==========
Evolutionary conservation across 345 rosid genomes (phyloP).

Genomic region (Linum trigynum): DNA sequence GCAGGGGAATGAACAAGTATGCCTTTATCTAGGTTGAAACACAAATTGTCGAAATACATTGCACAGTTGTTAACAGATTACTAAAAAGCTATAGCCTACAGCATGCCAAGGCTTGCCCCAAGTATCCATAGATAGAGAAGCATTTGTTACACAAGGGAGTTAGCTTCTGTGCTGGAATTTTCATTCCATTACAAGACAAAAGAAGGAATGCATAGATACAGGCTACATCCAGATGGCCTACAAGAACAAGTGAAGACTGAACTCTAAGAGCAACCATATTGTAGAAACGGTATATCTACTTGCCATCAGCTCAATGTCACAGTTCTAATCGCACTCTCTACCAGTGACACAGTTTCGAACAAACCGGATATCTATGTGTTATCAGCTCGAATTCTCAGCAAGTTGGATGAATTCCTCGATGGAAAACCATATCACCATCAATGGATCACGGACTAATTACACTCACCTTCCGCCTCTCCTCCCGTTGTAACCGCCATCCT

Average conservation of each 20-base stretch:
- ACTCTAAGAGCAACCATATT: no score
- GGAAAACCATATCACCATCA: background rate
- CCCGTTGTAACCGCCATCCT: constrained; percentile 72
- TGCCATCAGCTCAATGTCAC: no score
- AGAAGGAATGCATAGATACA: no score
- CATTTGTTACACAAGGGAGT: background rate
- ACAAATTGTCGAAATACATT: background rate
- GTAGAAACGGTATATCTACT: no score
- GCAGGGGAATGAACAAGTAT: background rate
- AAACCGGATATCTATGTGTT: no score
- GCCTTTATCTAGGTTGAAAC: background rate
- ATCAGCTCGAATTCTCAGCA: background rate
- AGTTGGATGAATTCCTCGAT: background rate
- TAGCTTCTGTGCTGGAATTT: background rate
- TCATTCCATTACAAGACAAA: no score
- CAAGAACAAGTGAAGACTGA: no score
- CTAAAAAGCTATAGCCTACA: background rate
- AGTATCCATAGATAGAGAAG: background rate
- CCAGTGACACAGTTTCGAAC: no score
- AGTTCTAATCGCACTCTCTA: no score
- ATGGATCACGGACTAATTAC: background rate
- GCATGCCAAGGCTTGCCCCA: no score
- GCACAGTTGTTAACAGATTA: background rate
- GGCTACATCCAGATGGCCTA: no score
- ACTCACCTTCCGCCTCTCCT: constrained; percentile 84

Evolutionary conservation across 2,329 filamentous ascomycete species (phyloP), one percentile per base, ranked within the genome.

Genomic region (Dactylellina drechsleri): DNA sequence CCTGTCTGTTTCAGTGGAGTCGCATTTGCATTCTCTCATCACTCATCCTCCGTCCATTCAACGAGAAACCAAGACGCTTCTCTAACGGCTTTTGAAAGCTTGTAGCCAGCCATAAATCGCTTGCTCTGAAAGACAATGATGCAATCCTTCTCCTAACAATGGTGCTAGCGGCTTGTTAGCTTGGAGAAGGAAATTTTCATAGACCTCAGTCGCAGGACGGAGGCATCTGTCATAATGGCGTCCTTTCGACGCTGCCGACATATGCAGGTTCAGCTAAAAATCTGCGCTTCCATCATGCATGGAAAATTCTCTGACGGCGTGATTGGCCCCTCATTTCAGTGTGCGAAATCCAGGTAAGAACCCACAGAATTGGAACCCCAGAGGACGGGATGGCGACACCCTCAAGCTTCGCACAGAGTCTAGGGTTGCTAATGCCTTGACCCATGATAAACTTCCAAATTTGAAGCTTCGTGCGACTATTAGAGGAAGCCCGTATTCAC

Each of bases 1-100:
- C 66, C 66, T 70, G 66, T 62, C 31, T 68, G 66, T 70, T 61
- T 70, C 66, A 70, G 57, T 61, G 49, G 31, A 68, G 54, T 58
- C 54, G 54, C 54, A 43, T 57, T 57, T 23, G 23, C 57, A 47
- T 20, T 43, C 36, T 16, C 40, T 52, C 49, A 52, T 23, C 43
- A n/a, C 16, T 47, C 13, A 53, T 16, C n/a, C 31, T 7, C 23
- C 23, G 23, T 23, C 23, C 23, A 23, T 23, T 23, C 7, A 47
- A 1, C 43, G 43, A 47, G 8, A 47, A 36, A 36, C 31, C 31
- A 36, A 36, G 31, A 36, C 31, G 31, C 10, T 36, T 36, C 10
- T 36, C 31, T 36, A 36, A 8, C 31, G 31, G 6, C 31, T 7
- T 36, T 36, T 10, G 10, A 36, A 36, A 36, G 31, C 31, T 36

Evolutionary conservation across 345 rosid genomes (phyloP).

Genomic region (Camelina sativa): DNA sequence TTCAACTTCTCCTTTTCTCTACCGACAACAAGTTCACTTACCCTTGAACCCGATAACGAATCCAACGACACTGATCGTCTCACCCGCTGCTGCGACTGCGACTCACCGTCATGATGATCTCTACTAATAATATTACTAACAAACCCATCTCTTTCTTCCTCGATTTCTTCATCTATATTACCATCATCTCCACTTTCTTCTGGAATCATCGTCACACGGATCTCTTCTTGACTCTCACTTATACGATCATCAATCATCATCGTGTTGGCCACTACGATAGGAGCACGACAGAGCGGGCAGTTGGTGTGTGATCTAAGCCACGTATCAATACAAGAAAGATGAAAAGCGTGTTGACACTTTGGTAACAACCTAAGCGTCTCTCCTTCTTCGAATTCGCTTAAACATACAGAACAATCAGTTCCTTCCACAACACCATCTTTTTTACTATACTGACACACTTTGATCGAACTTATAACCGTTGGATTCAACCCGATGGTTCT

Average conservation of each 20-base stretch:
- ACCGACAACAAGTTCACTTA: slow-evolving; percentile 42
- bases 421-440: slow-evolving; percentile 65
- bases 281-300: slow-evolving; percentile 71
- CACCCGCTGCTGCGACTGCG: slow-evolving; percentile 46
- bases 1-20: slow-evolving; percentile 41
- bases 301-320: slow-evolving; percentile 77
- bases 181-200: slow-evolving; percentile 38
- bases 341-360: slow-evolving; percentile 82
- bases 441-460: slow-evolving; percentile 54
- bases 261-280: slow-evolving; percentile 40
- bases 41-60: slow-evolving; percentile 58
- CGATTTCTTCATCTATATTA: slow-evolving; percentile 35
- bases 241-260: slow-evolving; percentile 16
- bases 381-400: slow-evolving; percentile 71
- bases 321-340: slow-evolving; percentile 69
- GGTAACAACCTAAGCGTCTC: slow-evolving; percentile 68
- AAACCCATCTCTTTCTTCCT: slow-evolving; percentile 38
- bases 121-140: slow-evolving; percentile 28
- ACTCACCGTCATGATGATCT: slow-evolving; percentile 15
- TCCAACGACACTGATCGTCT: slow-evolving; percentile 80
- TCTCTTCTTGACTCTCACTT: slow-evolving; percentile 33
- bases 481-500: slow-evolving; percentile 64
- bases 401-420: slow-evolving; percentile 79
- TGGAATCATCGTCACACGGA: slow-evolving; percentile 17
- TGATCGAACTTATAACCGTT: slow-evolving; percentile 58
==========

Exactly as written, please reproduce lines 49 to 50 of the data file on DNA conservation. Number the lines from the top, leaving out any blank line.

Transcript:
- bases 1-20: slow-evolving; percentile 41
- bases 301-320: slow-evolving; percentile 77